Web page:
Ethiopia Population

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Languages

2,145 Comments · Ethiopian Culture

Geographical and historical factors have a great influence on the distribution of ethnic groups and languages.

With a population of over 44 million, Ethiopia has an area of 1.2 million Km2., and exhibits diverse climatic, soil and vegetation conditions.

The country is situated in one of the transitional zones between the Middle East and Africa south of the Sahara, and in its long history it has been a meeting place of ancient cultures.

Its location along the Red Sea, one of the most important trade and strategic routes both in the past and at present, has had a clear impact on the religious, ethnic and language composition of its people.

Historical findings indicate that the first people to come to Ethiopia were Hamites who later missed with the indigenous Nilotic people. The first in-migration was then followed by Semitic people who eventually settled along the coast and adjacent territories in northern and eastern Ethiopia.

They pushed their way later to the central north-west and further to the south-west. Thus Ethiopia contains in its fourteen administrative regions, a very complex pattern and a great variety of ethnic and linguistic groups.

According to Bender et al (1976 G.C) the commonest kind of language classification is into “families” which are regarded as having evolved from a single “ancestor language” called the protolanguage of the family.

Ethiopia is inhabited by four major ethnic and linguistic families; the Semitic, Cushitic, Omotic and Nilotic peoples.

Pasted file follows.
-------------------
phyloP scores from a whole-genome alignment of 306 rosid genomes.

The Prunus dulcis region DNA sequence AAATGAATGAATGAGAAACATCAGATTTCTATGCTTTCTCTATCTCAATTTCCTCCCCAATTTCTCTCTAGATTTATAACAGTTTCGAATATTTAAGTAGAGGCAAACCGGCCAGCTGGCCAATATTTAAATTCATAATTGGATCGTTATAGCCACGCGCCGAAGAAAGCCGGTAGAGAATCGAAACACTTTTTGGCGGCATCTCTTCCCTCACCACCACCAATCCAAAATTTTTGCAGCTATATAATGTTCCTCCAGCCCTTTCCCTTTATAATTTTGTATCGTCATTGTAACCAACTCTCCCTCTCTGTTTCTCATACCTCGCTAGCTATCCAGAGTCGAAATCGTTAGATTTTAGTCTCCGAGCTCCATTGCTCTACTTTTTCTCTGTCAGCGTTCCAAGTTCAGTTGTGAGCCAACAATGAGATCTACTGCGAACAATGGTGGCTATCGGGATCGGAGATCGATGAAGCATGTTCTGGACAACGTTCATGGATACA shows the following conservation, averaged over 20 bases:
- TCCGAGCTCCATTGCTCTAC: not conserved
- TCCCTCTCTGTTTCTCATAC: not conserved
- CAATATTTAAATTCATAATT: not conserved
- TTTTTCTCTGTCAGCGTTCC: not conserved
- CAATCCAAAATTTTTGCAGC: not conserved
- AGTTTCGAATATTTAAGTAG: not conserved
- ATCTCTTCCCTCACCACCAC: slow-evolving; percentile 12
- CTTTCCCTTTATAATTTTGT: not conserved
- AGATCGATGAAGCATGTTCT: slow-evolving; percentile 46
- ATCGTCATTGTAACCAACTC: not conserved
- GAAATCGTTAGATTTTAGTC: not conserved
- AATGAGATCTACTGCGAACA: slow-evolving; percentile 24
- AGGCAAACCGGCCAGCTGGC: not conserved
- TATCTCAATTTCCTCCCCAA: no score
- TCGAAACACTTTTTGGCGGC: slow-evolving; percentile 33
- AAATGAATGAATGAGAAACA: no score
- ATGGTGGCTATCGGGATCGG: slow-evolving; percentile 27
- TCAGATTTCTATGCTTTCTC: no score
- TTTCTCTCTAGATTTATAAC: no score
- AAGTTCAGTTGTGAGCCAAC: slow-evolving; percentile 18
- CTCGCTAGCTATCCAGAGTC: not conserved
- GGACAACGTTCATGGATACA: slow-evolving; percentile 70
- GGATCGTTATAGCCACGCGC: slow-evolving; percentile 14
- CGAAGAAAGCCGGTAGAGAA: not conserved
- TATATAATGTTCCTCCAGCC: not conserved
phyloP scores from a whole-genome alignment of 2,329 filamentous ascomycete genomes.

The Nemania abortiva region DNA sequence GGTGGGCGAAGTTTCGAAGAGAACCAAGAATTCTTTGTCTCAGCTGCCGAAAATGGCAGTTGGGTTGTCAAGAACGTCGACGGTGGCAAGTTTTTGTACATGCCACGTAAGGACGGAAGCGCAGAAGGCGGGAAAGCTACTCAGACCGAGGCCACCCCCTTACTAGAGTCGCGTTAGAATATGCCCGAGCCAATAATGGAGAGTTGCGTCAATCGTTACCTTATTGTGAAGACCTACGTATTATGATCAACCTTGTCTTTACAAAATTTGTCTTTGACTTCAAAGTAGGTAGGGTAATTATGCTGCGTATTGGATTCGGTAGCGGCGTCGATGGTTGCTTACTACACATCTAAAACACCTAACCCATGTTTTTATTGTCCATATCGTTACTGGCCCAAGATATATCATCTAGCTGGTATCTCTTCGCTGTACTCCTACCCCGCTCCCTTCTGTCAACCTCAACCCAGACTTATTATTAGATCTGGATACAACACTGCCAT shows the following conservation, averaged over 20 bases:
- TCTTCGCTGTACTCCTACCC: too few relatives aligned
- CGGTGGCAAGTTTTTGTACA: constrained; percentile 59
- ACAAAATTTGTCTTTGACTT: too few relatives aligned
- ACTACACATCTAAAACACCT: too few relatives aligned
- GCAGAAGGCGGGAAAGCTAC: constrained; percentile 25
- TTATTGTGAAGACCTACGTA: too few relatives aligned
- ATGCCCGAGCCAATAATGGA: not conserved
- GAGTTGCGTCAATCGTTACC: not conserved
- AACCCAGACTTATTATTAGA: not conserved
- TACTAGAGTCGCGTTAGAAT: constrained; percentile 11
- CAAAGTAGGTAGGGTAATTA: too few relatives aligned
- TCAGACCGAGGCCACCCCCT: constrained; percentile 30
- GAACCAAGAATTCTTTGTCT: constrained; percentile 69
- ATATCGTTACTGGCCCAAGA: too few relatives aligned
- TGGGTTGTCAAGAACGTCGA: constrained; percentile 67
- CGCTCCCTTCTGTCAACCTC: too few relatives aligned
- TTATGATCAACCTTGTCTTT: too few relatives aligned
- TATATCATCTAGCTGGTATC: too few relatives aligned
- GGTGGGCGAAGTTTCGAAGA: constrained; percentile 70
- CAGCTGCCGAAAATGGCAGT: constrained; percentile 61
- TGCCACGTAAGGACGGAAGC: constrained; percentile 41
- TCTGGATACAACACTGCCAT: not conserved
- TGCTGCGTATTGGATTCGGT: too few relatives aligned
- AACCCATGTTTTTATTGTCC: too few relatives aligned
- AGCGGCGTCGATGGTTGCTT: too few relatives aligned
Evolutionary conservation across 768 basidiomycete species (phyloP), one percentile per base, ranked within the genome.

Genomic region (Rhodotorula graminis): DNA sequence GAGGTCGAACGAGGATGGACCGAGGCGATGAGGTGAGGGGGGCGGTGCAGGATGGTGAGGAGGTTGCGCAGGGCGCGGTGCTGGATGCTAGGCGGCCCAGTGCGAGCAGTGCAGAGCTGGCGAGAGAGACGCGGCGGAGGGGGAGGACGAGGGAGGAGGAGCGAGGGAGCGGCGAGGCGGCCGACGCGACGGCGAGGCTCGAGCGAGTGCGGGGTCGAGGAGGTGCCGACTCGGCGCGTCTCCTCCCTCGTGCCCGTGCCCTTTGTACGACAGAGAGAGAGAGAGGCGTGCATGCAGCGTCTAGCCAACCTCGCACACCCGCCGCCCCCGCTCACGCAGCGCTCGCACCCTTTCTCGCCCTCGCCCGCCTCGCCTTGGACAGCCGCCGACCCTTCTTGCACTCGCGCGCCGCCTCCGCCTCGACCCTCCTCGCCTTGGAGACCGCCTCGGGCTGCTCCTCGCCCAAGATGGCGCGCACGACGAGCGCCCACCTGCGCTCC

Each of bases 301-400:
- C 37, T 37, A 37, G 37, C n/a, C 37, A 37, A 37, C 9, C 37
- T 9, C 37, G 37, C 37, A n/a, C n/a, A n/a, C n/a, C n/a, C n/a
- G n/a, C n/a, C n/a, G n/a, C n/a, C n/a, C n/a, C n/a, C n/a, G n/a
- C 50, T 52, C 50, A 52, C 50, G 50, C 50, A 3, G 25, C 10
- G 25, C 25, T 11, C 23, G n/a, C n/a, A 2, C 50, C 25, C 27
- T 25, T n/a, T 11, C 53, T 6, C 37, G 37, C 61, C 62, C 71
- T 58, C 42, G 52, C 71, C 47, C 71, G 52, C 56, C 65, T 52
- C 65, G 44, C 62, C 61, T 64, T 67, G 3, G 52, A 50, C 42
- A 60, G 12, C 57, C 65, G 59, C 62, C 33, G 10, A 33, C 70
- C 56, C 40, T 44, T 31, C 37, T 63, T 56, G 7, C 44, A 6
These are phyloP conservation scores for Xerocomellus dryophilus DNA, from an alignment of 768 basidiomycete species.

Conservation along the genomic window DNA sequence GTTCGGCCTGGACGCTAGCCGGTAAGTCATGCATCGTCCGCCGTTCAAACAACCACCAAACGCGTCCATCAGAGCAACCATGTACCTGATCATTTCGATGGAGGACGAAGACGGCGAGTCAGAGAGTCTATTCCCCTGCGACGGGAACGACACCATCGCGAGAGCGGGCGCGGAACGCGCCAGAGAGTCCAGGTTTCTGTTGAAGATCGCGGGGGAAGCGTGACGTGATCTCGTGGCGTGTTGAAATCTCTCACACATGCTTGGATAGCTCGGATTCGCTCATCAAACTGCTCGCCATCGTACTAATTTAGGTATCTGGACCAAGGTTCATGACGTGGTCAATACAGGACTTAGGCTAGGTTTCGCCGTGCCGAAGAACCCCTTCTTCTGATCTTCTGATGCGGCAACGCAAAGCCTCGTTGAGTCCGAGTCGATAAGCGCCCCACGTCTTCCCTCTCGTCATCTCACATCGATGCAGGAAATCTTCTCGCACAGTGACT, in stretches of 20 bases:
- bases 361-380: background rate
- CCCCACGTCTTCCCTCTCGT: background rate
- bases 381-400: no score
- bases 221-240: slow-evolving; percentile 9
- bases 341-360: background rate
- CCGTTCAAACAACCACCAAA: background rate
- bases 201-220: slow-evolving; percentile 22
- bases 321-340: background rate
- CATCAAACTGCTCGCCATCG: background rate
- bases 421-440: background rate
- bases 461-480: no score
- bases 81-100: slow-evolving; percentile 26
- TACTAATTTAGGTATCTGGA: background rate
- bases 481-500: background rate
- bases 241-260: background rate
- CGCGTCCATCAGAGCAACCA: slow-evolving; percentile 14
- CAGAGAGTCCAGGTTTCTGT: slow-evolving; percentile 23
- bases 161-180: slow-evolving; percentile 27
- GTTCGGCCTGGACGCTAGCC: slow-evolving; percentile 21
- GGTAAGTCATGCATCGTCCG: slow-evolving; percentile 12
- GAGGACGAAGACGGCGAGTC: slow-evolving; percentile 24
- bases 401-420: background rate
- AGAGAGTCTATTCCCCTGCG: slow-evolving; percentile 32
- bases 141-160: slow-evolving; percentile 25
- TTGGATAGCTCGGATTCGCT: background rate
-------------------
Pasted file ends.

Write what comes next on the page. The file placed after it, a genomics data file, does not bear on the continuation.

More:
These speak altogether seventy to eighty different languages of which about twelve are Semitic, twenty-two Cushitic, eighteen Omotic and eighteen Nilo-Saharan. Although the number of languages spoken as mother tongues in the country is large, fourteen languages cover about 93% of the total population, a little over two-thirds of the population is represented by only three major languages, namely Orominya, Amarinya and Tigrinya.

In Ethiopia there are three writing systems in use namely the Amharic syllabary (Geez Alphabet), the Roman alphabet and the Arabic script. Amarinya is more highly developed than other languages.

It is the most widely spoken and is the working language of the state. Tigrinya is the only other Ethiopian language which is reasonably standardized and in regular written use using the same Geez syllabary as Amarinya. English is used as a medium of instruction in the secondary school system and above; and Arabic is the religious language used by Moslem Ethiopians of various mother tongues.
 

(Source: National Atlas of Ethiopia)

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